Culinary tours give a tantalizing bite of the
By JOHN GRIFFIN
'NEW YORK – The Empire State Building? Been there, done that. Ditto the Statue of Liberty, the Staten Island ferry, Grant's Tomb, Radio City Music Hall and the Met.
If you're bored with same old, same old every timeyou come to New York, you may need to spice things up with a tour guide who'll let you taste all of the exotic flavors that make the Big Apple so endlessly juicy and fresh. That's where Savory Sojourns can serve you.
As the name suggests, Addle Tomei's business specializes in food tours. But they're not treks to the tried, true and. tired restaurants that appear in every discount guidebook. Instead, she can guide you through the dim sum eateries of Chinatown or on a noshing tour of the Jewish Lower East Side.
Visit a unique Arab market in Brooklyn, drop in next door for the best spinach pie you're ever likely to taste and then browse through neighboring antique shops. Or have breakfast at an artisanal bread bakery in SoHo before a walking tour of Little Italy that includes a behind-the-scenes kitchen tour and culminates in lunch.
The earthy Tomei, a Brooklyn native of Italian heritage, has set up a delicious slate of food tours that groups can savor, complete with meals, tastings and transportation. Little Odessa, Greenwich Village, Union Square, Arthur Avenue in the Bronx – you can eat your way from one end of the city to the other.
The nice part is that it's not all eating. Tomei throws in a number of food-related stores, such as ethnic markets and kitchen supply stores that would make you forget Williams Sonoma, so that you can walk off some of those meals. If you're part of a group of 10 or more, you can arrange for a cooking class.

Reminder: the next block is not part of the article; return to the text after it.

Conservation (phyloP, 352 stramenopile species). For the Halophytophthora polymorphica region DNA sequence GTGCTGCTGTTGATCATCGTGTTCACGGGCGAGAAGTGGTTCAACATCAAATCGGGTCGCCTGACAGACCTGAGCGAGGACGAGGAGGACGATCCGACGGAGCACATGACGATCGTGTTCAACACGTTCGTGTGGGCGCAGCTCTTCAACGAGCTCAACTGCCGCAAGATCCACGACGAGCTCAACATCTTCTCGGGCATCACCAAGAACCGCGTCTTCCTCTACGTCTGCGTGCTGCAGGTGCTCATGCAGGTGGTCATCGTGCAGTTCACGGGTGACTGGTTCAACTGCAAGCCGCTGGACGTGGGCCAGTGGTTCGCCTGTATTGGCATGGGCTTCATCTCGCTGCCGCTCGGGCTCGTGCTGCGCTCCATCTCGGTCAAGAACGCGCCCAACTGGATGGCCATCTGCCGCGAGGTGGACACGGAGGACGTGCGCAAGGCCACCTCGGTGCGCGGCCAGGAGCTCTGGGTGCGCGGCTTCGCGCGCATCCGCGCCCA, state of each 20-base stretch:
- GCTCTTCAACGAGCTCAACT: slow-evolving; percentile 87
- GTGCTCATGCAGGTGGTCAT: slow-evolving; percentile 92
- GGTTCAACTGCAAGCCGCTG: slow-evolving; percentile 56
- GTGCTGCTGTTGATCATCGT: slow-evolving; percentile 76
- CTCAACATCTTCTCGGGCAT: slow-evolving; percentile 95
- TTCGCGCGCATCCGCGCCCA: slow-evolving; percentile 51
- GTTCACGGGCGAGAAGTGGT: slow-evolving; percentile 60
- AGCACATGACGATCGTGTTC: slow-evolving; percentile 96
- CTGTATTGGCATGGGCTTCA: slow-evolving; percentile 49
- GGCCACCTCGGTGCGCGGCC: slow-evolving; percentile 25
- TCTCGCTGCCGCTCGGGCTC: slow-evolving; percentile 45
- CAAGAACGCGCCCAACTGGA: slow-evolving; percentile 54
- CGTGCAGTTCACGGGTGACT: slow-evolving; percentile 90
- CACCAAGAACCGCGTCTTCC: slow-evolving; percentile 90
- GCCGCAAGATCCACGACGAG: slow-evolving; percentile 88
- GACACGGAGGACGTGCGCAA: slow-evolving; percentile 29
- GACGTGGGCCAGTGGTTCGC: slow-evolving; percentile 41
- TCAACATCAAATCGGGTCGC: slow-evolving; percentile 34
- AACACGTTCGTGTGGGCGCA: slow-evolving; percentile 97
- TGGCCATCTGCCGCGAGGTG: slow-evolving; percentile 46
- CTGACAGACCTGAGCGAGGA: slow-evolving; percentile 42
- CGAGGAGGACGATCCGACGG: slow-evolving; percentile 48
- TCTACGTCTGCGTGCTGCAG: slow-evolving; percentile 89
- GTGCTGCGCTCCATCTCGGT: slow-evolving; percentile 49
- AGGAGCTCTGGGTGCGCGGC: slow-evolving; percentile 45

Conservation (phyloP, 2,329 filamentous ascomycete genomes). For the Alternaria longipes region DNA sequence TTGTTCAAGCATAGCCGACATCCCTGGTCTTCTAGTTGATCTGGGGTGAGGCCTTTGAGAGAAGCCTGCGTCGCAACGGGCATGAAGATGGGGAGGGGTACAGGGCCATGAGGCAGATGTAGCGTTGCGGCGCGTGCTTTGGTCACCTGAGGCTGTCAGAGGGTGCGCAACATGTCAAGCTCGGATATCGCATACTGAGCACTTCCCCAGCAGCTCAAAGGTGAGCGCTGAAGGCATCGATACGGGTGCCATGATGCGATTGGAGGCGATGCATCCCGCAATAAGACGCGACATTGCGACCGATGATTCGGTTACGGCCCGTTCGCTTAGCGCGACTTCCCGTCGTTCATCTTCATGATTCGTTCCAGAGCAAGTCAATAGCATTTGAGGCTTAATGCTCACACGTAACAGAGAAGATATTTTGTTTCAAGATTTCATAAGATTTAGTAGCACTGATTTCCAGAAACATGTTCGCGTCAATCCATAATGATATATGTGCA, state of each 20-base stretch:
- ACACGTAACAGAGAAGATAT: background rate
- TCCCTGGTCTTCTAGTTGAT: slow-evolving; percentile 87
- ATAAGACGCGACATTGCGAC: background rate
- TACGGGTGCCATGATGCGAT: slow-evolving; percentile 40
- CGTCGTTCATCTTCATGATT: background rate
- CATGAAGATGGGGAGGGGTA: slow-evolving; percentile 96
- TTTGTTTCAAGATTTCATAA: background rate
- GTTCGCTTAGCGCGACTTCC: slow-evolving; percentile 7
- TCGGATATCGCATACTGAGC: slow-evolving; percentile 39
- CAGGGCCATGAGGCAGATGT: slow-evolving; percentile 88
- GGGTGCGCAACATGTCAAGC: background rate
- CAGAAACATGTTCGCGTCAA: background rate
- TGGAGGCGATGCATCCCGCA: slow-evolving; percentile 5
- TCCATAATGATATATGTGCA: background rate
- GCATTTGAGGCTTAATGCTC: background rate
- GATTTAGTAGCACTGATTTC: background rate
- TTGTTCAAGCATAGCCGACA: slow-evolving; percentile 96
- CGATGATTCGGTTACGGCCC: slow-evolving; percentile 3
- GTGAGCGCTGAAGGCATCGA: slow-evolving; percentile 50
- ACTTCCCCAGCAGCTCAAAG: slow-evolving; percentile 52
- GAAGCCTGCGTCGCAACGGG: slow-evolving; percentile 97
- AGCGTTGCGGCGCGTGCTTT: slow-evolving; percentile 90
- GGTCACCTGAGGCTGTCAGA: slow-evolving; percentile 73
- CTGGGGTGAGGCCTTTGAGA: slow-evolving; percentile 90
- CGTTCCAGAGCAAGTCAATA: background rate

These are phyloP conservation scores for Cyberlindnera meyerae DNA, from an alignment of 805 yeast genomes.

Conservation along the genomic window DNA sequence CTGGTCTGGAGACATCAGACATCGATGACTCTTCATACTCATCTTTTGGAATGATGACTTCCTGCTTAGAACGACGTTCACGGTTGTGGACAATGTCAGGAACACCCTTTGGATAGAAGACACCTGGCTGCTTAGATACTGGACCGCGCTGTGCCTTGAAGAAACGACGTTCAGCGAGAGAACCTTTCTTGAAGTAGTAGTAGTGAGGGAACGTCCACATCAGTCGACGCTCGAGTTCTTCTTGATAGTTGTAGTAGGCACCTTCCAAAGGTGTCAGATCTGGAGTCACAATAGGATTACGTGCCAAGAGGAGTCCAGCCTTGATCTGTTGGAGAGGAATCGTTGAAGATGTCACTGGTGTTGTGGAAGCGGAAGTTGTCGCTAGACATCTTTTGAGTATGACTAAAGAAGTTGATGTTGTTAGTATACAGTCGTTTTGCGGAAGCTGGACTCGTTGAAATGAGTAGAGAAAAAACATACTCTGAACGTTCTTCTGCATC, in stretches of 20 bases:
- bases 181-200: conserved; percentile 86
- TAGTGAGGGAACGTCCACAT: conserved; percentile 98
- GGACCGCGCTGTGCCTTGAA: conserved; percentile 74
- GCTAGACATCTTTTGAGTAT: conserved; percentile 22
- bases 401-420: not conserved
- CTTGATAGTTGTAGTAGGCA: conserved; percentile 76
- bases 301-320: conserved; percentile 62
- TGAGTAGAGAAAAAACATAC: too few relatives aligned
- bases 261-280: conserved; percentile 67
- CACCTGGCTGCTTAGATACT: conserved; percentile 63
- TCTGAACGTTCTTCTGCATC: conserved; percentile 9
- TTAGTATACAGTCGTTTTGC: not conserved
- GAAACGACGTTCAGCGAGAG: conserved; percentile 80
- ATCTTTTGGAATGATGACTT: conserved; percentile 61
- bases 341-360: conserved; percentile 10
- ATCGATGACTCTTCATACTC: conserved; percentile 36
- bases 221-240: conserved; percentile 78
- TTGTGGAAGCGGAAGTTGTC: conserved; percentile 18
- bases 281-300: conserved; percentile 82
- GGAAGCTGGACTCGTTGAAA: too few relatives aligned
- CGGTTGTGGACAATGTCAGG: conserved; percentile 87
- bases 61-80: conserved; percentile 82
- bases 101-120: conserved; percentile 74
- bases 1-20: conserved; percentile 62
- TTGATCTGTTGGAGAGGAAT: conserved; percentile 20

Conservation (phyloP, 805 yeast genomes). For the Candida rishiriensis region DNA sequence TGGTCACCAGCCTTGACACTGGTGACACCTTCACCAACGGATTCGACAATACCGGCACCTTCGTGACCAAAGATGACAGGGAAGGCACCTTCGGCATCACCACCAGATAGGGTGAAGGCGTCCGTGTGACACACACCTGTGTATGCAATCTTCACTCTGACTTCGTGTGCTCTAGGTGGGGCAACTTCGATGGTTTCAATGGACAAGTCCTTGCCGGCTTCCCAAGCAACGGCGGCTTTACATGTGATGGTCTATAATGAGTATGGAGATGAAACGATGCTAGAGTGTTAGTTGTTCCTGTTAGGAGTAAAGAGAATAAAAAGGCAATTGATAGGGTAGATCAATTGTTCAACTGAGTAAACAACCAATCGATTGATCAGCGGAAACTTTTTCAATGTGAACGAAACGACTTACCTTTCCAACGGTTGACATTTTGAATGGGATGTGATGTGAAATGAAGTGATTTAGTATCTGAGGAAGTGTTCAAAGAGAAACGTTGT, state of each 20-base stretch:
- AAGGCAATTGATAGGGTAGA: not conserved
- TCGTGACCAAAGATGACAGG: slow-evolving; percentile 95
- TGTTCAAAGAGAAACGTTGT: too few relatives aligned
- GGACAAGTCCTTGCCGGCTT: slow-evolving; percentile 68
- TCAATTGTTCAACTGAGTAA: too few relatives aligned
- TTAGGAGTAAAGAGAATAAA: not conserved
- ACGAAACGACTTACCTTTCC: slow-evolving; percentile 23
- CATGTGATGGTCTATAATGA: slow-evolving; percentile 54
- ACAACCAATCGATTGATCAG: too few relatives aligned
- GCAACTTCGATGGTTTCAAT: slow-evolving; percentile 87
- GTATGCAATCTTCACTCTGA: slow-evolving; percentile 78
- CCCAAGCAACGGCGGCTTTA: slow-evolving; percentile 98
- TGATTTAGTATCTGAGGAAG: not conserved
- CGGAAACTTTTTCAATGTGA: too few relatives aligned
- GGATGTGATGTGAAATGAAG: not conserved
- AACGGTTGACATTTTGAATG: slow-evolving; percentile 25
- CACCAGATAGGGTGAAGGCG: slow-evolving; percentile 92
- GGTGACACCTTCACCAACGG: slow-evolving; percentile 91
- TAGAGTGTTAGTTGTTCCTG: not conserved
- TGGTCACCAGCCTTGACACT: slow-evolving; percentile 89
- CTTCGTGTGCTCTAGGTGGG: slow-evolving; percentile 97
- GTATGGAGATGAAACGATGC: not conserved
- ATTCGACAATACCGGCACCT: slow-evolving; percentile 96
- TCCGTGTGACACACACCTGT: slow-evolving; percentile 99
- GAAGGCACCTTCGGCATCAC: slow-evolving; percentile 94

She'll even arrange for jazz tours and shopping trips.
"People like to come here to shop," Tomei says, "and they may want to spend a day going to whole sale clothing outlets instead of going to restaurants. ... That can be arranged." She also arranges hotels, for those who want their entire trip planned out in advance.
Be aware, though, that some tours require extra time. "If you want to go to Union Square and eatat Union Square café, that may take a month," she says, explaining that the popular restaurant is booked far in advance. On the other hand, if you want to see Union Square and want to eat at the larger, neighboring Blue Water Grill, then that can be arranged more quickly, she adds. A trip to Chinatown or Little Italy can be planned in a matter of days.
Sample tours are available on the company's Web site, www.savorysojourns.com, for those who aren't familiar with the wealth of options available.
Tomei, whose daughter is Oscar winning actress Marisa Tomei, has long loved food in all forms, and she knows her way around a smorgasbord of' ethnic delicacies. Her knowledge infuses her humorous yet affectionate look at the culinary wealth of her city.
She was inspired to launch Savory Sojourns four years ago after a food trip to France: If people are headed off to Europe for culinary adventures, she reasoned, then why wouldn't they want the same in New York, a true melting pot of the world's great flavors.
There are a few differences, however, between a culinary trip to Europe and eating your way across New York with Savory Sojourns, at 155 W. 13th St. While most such trips abroad cost thousands of dollars, groups as small as four can book Tomei for as little as $70 a person for a day trip and go up to $250. Tours include all meals, wine, transportation within tours, taxes and tips. For more information, call (212) 691-7314.
Courtesy of San Antonio Express-News